## 计算机代写|计算机图形学代写computer graphics代考|Units of Angular Measurement

The measurement of angles is at the heart of trigonometry, and today two units of angular measurement are part of modern mathematics: degrees and radians. The degree (or sexagesimal) unit of measure derives from defining one complete rotation as $360^{\circ}$. Each degree divides into $60 \mathrm{~min}$, and each minute divides into $60 \mathrm{~s}$. The number 60 has survived from Mesopotamian days and appears rather incongruous when used alongside today’s decimal system-nevertheless, it is still convenient to work with degrees even though the radian is a natural feature of mathematics.

The radian of angular measure does not depend upon any arbitrary constant, and is often defined as the angle created by a circular arc whose length is equal to the circle’s radius. And because the perimeter of a circle is $2 \pi r, 2 \pi$ rad correspond to one complete rotation. As $360^{\circ}$ corresponds to $2 \pi \mathrm{rad}, 1$ rad equals $180^{\circ} / \pi$, which is approximately $57.3^{\circ}$. The following relationships between radians and degrees are worth remembering:
\begin{aligned} \frac{\pi}{2}[\mathrm{rad}] & \equiv 90^{\circ}, & \pi[\mathrm{rad}] & \equiv 180^{\circ} \ \frac{3 \pi}{2}[\mathrm{rad}] & \equiv 270^{\circ}, & 2 \pi[\mathrm{rad}] & \equiv 360^{\circ} . \end{aligned}
To convert $x^{\circ}$ to radians:
$$\frac{\pi x^{\circ}}{180}\lfloor\mathrm{rad}\rfloor \text {. }$$
To convert $x$ [rad] to degrees:
$$\frac{180 x}{\pi} \text { [degrees]. }$$
For those readers wishing to know the background to radians we need to use power series. We start with the power series for $\mathrm{e}^\theta, \sin \theta$ and $\cos \theta$ :
\begin{aligned} \mathrm{e}^\theta &=1+\frac{\theta^1}{1 !}+\frac{\theta^2}{2 !}+\frac{\theta^3}{3 !}+\frac{\theta^4}{4 !}+\frac{\theta^5}{5 !}+\frac{\theta^6}{6 !}+\frac{\theta^7}{7 !}+\frac{\theta^8}{8 !}+\frac{\theta^9}{9 !}+\cdots \ \sin \theta &=\theta-\frac{\theta^3}{3 !}+\frac{\theta^5}{5 !}-\frac{\theta^7}{7 !}+\frac{\theta^9}{9 !}+\cdots \ \cos \theta &=1-\frac{\theta^2}{2 !}+\frac{\theta^4}{4 !}-\frac{\theta^6}{6 !}+\frac{\theta^8}{8 !}+\cdots . \end{aligned}
Euler proved that these three power series are related, and when $\theta=\pi, \sin \theta=0$, and $\cos \theta=-1$. Figure $4.1$ shows curves of the sine power series for 3, 5, 7 and 9 terms, and when $\theta=2 \pi$, the graph reaches zero.

## 计算机代写|计算机图形学代写computer graphics代考|The Trigonometric Ratios

Ancient civilisations knew that triangles-whatever their size-possessed some inherent properties, especially the ratios of sides and their associated angles. This means that if these ratios are known in advance, problems involving triangles with unknown lengths and angles, can be discovered using these ratios.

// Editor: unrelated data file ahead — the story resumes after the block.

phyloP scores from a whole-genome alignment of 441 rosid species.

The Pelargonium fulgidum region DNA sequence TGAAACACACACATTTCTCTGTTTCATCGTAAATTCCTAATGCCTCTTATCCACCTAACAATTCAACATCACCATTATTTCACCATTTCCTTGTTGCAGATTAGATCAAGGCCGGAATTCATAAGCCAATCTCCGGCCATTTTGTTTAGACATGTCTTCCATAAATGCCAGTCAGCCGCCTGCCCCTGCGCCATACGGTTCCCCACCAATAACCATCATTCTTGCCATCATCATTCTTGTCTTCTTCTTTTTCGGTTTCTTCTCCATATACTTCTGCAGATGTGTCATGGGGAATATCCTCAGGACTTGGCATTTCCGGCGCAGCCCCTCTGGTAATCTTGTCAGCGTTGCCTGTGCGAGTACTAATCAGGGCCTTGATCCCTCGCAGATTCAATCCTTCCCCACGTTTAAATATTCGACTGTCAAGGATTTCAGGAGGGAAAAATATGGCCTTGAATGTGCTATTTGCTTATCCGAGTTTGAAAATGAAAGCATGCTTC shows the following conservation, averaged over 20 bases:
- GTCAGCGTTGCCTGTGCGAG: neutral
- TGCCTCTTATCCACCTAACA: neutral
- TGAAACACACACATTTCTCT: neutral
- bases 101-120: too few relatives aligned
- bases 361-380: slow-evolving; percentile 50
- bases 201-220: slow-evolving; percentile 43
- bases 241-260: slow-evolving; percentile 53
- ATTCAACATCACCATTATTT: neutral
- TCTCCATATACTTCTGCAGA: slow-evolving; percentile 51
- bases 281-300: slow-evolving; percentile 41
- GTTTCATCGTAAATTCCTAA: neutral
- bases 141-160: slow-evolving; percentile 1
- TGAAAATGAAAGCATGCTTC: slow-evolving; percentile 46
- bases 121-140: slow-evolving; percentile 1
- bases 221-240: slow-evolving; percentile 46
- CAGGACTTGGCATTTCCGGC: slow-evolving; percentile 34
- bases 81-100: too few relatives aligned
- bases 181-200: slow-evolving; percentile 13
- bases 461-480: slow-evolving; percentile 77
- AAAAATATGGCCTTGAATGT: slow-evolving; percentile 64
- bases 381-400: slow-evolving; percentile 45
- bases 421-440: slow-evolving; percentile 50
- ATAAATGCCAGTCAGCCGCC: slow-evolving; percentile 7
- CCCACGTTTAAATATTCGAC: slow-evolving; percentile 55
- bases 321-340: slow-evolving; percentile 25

Figure $4.2$ shows a point $P$ with coordinates (base, height), on a unit-radius circle rotated through an angle $\theta$. As $P$ is rotated, it moves into the 2nd quadrant, 3 rd quadrant, 4th quadrant and returns back to the first quadrant. During the rotation, the sign of height and base change as follows:
$\begin{array}{ll}\text { 1st quadrant: } & \text { height }(+) \text {, base }(+) \ \text { 2nd quadrant: } & \text { height }(+) \text {, base }(-) \ \text { 3rd quadrant: } & \text { height }(-) \text {, base }(-) \ \text { 4th quadrant: } & \text { height }(-) \text {, base }(+) \text {. }\end{array}$
Figures $4.3$ and $4.4$ plot the changing values of height and base over the four quadrants, respectively. When radius $=1$, the curves vary between 1 and $-1$. In the context of triangles, the sides are labelled as follows:
\begin{aligned} \text { hypotenuse } &=\text { radius } \ \text { opposite } &=\text { height } \ \text { adjacent } &=\text { base } . \end{aligned}
Thus, using the right-angle triangle shown in Fig. 4.5, the trigonometric ratios: sine, cosine and tangent are defined as
$$\sin \theta=\frac{\text { opposite }}{\text { hypotenuse }}, \quad \cos \theta=\frac{\text { adjacent }}{\text { hypotenuse }}, \tan \theta=\frac{\text { opposite }}{\text { adjacent }} .$$

# 计算机图形学代考

## 计算机代写|计算机图形学代写computer graphics代考|Units of Angular Measurement

$$\frac{\pi}{2}[\mathrm{rad}] \equiv 90^{\circ}, \quad \pi[\mathrm{rad}] \equiv 180^{\circ} \frac{3 \pi}{2}[\mathrm{rad}] \quad \equiv 270^{\circ}, 2 \pi[\mathrm{rad}] \quad \equiv 360^{\circ} .$$

$$\frac{\pi x^{\circ}}{180}\lfloor\mathrm{rad}\rfloor .$$

$$\frac{180 x}{\pi} \text { [degrees]. }$$

$$\mathrm{e}^\theta=1+\frac{\theta^1}{1 !}+\frac{\theta^2}{2 !}+\frac{\theta^3}{3 !}+\frac{\theta^4}{4 !}+\frac{\theta^5}{5 !}+\frac{\theta^6}{6 !}+\frac{\theta^7}{7 !}+\frac{\theta^8}{8 !}+\frac{\theta^9}{9 !}+\cdots \sin \theta \quad=\theta-\frac{\theta^3}{3 !}+\frac{\theta^5}{5 !}-\frac{\theta^7}{7 !}+\frac{\theta^9}{9 !}$$

## 计算机代写|计算机图形学代写computer graphics代考|The Trigonometric Ratios

$$\text { hypotenuse }=\text { radius opposite }=\text { height adjacent }=\text { base } \text {. }$$

$$\sin \theta=\frac{\text { opposite }}{\text { hypotenuse }}, \quad \cos \theta=\frac{\text { adjacent }}{\text { hypotenuse }}, \tan \theta=\frac{\text { opposite }}{\text { adjacent }} .$$

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